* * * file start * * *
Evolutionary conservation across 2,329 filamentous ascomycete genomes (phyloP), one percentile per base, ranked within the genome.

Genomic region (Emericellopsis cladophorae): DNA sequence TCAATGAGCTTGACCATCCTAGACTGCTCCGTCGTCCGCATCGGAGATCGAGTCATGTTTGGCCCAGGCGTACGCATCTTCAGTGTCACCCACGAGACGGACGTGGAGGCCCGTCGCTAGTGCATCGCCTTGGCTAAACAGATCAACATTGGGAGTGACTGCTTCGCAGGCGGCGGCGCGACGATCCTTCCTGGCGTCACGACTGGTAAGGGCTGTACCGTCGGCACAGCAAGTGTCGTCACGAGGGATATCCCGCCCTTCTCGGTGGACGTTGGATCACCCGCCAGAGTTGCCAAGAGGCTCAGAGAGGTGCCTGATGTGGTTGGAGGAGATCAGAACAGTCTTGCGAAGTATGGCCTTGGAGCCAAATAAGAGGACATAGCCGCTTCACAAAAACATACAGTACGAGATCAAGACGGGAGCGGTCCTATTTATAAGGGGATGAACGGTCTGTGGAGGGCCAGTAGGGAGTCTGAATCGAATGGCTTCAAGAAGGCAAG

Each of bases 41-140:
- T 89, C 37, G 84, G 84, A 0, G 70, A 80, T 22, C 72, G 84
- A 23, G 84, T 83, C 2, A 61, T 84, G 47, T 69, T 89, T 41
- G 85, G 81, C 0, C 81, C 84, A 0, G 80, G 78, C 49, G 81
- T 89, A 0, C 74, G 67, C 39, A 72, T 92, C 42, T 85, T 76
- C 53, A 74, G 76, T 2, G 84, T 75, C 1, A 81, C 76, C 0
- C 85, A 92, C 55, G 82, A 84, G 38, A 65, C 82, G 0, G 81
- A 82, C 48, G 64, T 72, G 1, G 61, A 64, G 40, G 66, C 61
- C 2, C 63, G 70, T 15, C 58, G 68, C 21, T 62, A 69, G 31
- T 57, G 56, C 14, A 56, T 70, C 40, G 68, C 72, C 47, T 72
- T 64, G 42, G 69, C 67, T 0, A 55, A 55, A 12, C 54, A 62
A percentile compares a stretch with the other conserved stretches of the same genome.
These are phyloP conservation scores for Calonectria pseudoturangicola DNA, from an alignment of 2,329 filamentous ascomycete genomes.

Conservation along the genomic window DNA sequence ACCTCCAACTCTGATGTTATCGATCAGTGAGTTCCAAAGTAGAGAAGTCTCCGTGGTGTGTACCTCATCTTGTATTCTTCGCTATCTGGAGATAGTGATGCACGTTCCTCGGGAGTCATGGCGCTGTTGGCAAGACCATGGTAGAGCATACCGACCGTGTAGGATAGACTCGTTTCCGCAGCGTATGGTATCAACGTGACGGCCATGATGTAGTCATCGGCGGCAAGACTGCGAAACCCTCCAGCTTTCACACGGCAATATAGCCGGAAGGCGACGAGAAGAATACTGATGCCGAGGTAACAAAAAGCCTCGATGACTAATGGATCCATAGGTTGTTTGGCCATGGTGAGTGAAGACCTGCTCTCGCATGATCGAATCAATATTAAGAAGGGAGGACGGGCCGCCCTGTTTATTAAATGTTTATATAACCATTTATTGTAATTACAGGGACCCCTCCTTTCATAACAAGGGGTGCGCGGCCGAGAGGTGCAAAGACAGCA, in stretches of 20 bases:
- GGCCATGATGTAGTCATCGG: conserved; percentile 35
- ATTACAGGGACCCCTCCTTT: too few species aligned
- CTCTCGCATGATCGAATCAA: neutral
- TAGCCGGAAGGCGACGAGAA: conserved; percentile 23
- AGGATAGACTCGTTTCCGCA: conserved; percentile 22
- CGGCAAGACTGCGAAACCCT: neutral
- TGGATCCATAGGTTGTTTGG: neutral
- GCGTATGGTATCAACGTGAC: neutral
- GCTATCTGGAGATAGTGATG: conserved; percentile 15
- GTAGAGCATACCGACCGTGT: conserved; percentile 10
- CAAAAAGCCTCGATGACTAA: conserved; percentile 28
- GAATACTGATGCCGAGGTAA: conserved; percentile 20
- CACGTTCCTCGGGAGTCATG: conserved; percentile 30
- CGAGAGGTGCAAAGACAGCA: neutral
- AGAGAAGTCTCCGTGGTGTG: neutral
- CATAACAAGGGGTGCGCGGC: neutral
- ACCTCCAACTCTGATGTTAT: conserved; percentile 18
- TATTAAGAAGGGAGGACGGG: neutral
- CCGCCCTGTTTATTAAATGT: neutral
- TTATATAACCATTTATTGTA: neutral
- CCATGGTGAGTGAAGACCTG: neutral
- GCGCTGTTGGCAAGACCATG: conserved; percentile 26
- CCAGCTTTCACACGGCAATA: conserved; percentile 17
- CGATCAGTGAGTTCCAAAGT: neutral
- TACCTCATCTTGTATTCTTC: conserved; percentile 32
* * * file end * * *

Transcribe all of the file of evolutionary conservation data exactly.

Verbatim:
Evolutionary conservation across 2,329 filamentous ascomycete genomes (phyloP), one percentile per base, ranked within the genome.

Genomic region (Emericellopsis cladophorae): DNA sequence TCAATGAGCTTGACCATCCTAGACTGCTCCGTCGTCCGCATCGGAGATCGAGTCATGTTTGGCCCAGGCGTACGCATCTTCAGTGTCACCCACGAGACGGACGTGGAGGCCCGTCGCTAGTGCATCGCCTTGGCTAAACAGATCAACATTGGGAGTGACTGCTTCGCAGGCGGCGGCGCGACGATCCTTCCTGGCGTCACGACTGGTAAGGGCTGTACCGTCGGCACAGCAAGTGTCGTCACGAGGGATATCCCGCCCTTCTCGGTGGACGTTGGATCACCCGCCAGAGTTGCCAAGAGGCTCAGAGAGGTGCCTGATGTGGTTGGAGGAGATCAGAACAGTCTTGCGAAGTATGGCCTTGGAGCCAAATAAGAGGACATAGCCGCTTCACAAAAACATACAGTACGAGATCAAGACGGGAGCGGTCCTATTTATAAGGGGATGAACGGTCTGTGGAGGGCCAGTAGGGAGTCTGAATCGAATGGCTTCAAGAAGGCAAG

Each of bases 41-140:
- T 89, C 37, G 84, G 84, A 0, G 70, A 80, T 22, C 72, G 84
- A 23, G 84, T 83, C 2, A 61, T 84, G 47, T 69, T 89, T 41
- G 85, G 81, C 0, C 81, C 84, A 0, G 80, G 78, C 49, G 81
- T 89, A 0, C 74, G 67, C 39, A 72, T 92, C 42, T 85, T 76
- C 53, A 74, G 76, T 2, G 84, T 75, C 1, A 81, C 76, C 0
- C 85, A 92, C 55, G 82, A 84, G 38, A 65, C 82, G 0, G 81
- A 82, C 48, G 64, T 72, G 1, G 61, A 64, G 40, G 66, C 61
- C 2, C 63, G 70, T 15, C 58, G 68, C 21, T 62, A 69, G 31
- T 57, G 56, C 14, A 56, T 70, C 40, G 68, C 72, C 47, T 72
- T 64, G 42, G 69, C 67, T 0, A 55, A 55, A 12, C 54, A 62
A percentile compares a stretch with the other conserved stretches of the same genome.
These are phyloP conservation scores for Calonectria pseudoturangicola DNA, from an alignment of 2,329 filamentous ascomycete genomes.

Conservation along the genomic window DNA sequence ACCTCCAACTCTGATGTTATCGATCAGTGAGTTCCAAAGTAGAGAAGTCTCCGTGGTGTGTACCTCATCTTGTATTCTTCGCTATCTGGAGATAGTGATGCACGTTCCTCGGGAGTCATGGCGCTGTTGGCAAGACCATGGTAGAGCATACCGACCGTGTAGGATAGACTCGTTTCCGCAGCGTATGGTATCAACGTGACGGCCATGATGTAGTCATCGGCGGCAAGACTGCGAAACCCTCCAGCTTTCACACGGCAATATAGCCGGAAGGCGACGAGAAGAATACTGATGCCGAGGTAACAAAAAGCCTCGATGACTAATGGATCCATAGGTTGTTTGGCCATGGTGAGTGAAGACCTGCTCTCGCATGATCGAATCAATATTAAGAAGGGAGGACGGGCCGCCCTGTTTATTAAATGTTTATATAACCATTTATTGTAATTACAGGGACCCCTCCTTTCATAACAAGGGGTGCGCGGCCGAGAGGTGCAAAGACAGCA, in stretches of 20 bases:
- GGCCATGATGTAGTCATCGG: conserved; percentile 35
- ATTACAGGGACCCCTCCTTT: too few species aligned
- CTCTCGCATGATCGAATCAA: neutral
- TAGCCGGAAGGCGACGAGAA: conserved; percentile 23
- AGGATAGACTCGTTTCCGCA: conserved; percentile 22
- CGGCAAGACTGCGAAACCCT: neutral
- TGGATCCATAGGTTGTTTGG: neutral
- GCGTATGGTATCAACGTGAC: neutral
- GCTATCTGGAGATAGTGATG: conserved; percentile 15
- GTAGAGCATACCGACCGTGT: conserved; percentile 10
- CAAAAAGCCTCGATGACTAA: conserved; percentile 28
- GAATACTGATGCCGAGGTAA: conserved; percentile 20
- CACGTTCCTCGGGAGTCATG: conserved; percentile 30
- CGAGAGGTGCAAAGACAGCA: neutral
- AGAGAAGTCTCCGTGGTGTG: neutral
- CATAACAAGGGGTGCGCGGC: neutral
- ACCTCCAACTCTGATGTTAT: conserved; percentile 18
- TATTAAGAAGGGAGGACGGG: neutral
- CCGCCCTGTTTATTAAATGT: neutral
- TTATATAACCATTTATTGTA: neutral
- CCATGGTGAGTGAAGACCTG: neutral
- GCGCTGTTGGCAAGACCATG: conserved; percentile 26
- CCAGCTTTCACACGGCAATA: conserved; percentile 17
- CGATCAGTGAGTTCCAAAGT: neutral
- TACCTCATCTTGTATTCTTC: conserved; percentile 32